In addition to citing pogroms, forced conversions, and the Holocaust, the resolution mentions that Jews retain the dubious honor of being the most targeted religious group for hate crimes. While Omar isn’t named, the resolution alludes to her poisonous remarks, noting that “Jews have faced, and continue to face, false accusations of divided loyalty between the United States and Israel, [and] false claims that they purchase political power with money.” Given the struggle to pass [anti-boycott] legislation on the Hill this year, the resolution also crucially castigates those who would “boycott, confiscate[,] or destroy Jewish businesses.”


Contrast all of this with what’s happened in the United Kingdom. Joan Ryan, a British member of Parliament who left the Labour Party over anti-Semitism earlier this year, recently spoke about her experience at the American Jewish Committee’s 2019 Global Forum.

Asked what lessons she’d offer Americans about arresting (any or all) political parties’ slide toward anti-Semitism, Ryan replied, “It is important that others in different parts of the world look at what’s happened to us because it happened so fast and it’s gone so deep, that really it is quite unbelievable. So, I think you have to be ever vigilant.”

She advised, “You call out anti-Semitism wherever, whenever you come across it, and you do it right from the beginning. You don’t wait. It’s like a virus, and if you don’t do that right from day one, right from the first instance, then it will take [hold].”

Styx comments on that horrible bigot, Donald Trump, whose global initiative to decriminalize homosexuality, especially in countries where gays are thrown off the tops of buildings, seems to have had an effect. Styx observes that Trump will naturally receive no credit for this.

Styx has also been beating the drum regarding the Ebola crisis in Africa, which the West, disturbingly, has been ignoring. The epidemic has spread from one country to another (Congo to Uganda), but despite the increasing number of victims,

WHO unexpectedly declines, again, to call Ebola outbreak a global emergency

In a controversial decision, the World Health Organization (WHO) has again decided not to declare Africa’s latest Ebola outbreak, which has killed more than 1400 people and just crossed into a new country, a Public Health Emergency of International Concern (PHEIC). “It was the view of the committee that the outbreak is a health emergency in the Democratic Republic of Congo [DRC] and the region, but it does not meet all [the PHEIC] criteria,” Preben Aavitsland, acting chair of an expert committee convened by WHO, said at a press conference on Friday evening in Geneva, Switzerland.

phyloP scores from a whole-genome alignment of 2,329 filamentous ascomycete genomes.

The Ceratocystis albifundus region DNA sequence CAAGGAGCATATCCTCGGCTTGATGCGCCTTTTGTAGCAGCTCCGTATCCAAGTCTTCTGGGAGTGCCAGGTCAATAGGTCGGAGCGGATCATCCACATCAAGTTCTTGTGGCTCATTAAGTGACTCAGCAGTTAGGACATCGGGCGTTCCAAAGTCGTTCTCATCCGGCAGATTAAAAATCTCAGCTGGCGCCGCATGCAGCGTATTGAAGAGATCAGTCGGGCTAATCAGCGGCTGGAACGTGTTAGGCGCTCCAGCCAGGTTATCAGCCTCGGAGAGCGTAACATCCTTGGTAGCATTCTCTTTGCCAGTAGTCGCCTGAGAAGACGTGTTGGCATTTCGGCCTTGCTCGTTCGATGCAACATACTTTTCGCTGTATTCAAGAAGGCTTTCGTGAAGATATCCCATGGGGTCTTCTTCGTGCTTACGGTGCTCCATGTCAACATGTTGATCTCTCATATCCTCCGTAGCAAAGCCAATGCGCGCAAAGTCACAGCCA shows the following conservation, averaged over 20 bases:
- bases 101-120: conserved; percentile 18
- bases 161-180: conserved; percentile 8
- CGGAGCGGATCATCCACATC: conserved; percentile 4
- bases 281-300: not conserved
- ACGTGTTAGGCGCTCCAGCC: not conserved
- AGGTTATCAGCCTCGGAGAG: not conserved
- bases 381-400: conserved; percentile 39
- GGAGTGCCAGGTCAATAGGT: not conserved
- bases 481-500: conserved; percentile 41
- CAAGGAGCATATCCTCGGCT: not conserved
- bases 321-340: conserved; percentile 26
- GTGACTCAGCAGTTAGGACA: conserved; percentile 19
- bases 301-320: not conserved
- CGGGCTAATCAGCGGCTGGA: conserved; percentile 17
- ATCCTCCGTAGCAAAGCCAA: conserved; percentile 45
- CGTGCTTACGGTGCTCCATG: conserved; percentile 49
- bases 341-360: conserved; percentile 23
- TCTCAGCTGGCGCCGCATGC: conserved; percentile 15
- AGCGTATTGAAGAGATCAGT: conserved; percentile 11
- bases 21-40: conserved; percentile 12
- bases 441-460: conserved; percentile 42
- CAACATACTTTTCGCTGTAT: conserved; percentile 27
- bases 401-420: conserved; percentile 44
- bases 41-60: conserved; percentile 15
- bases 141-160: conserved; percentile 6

The committee gathered for the third time after news emerged this week that the virus had spread from the DRC to neighboring Uganda, so far killing two people there—a 5-year-old boy and his grandmother—who had crossed the border. Many infectious disease experts and public officials had expected, and called for, WHO to declare a PHEIC when Ebola broke out of the DRC. “I’m baffled and deeply troubled by this decision,” Lawrence Gostin, director of the O’Neill Institute for National and Global Health Law at Georgetown University in Washington, D.C., tells ScienceInsider. “The status quo is no longer tenable. It is time to sound a global alert.”

One comedian noted that a major effect of Ebola is that it instills the desire to get on a plane and go to a foreign country. And you still think strict border control is a racist idea?